Reference > Cambridge History > The Period of the French Revolution > Book Production and Distribution, 1625–1800 > The first Copyright Act
  Copyright before 1709 The battle for Perpetual Copyright  

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The Cambridge History of English and American Literature in 18 Volumes (1907–21).
Volume XI. The Period of the French Revolution.

XIV. Book Production and Distribution, 1625–1800.

§ 5. The first Copyright Act.


In this measure, the right of an author to property in his work was, for the first time, recognised, or, rather, conferred upon him, by the statute law of the country. The act provided that, in the case of old books, the owners, whether authors or booksellers, should have the exclusive right of printing them for a term of twenty-one years from 10 April, 1710, and no longer. In the case of new books, authors were given the monopoly of printing them for fourteen years, and, if the author were still living, a further period of fourteen years from the end of that time. These privileges were to depend upon entry of the work, before publication, in the Stationers’ register; and the interests of the public were considered in a clause which provided that, if anyone thought the published price of a book unreasonably high, the archbishop of Canterbury, or other authority, might, on appeal, fix a fair price.   10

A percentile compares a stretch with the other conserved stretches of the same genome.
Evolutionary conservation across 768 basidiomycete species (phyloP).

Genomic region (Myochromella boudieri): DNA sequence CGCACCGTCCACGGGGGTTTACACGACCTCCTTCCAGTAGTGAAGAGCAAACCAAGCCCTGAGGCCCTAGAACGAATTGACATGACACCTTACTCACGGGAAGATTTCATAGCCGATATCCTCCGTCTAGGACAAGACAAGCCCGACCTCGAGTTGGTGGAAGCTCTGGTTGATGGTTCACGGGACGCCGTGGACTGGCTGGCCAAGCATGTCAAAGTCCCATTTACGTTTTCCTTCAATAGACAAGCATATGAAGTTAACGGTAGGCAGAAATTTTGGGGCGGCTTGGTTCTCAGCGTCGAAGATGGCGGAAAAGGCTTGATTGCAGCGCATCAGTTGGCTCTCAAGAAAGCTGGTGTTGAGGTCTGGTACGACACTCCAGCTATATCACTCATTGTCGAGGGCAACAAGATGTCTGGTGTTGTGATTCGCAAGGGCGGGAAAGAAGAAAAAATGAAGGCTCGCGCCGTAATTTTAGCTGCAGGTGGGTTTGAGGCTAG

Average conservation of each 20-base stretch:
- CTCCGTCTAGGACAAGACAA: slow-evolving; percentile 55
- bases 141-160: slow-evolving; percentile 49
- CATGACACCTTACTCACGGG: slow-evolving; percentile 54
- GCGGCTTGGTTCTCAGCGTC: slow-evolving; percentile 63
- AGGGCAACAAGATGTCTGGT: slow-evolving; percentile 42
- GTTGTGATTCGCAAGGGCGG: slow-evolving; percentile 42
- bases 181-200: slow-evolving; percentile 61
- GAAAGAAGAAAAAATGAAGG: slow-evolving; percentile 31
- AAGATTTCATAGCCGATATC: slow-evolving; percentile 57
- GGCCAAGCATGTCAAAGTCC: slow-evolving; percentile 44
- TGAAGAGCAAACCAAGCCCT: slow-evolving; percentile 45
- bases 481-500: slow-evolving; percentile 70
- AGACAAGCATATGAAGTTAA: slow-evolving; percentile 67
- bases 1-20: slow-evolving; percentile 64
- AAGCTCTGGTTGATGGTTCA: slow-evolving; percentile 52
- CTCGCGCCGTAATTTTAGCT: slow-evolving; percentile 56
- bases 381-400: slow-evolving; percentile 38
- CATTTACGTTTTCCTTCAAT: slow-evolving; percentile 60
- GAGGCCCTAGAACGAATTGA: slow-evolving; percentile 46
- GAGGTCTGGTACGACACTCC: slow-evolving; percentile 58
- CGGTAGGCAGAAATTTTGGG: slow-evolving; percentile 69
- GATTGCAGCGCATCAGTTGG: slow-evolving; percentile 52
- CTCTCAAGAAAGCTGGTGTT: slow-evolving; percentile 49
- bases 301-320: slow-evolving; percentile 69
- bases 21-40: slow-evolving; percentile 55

CONTENTS · VOLUME CONTENTS · INDEX OF ALL CHAPTERS · BIBLIOGRAPHIC RECORD
  Copyright before 1709 The battle for Perpetual Copyright  
 
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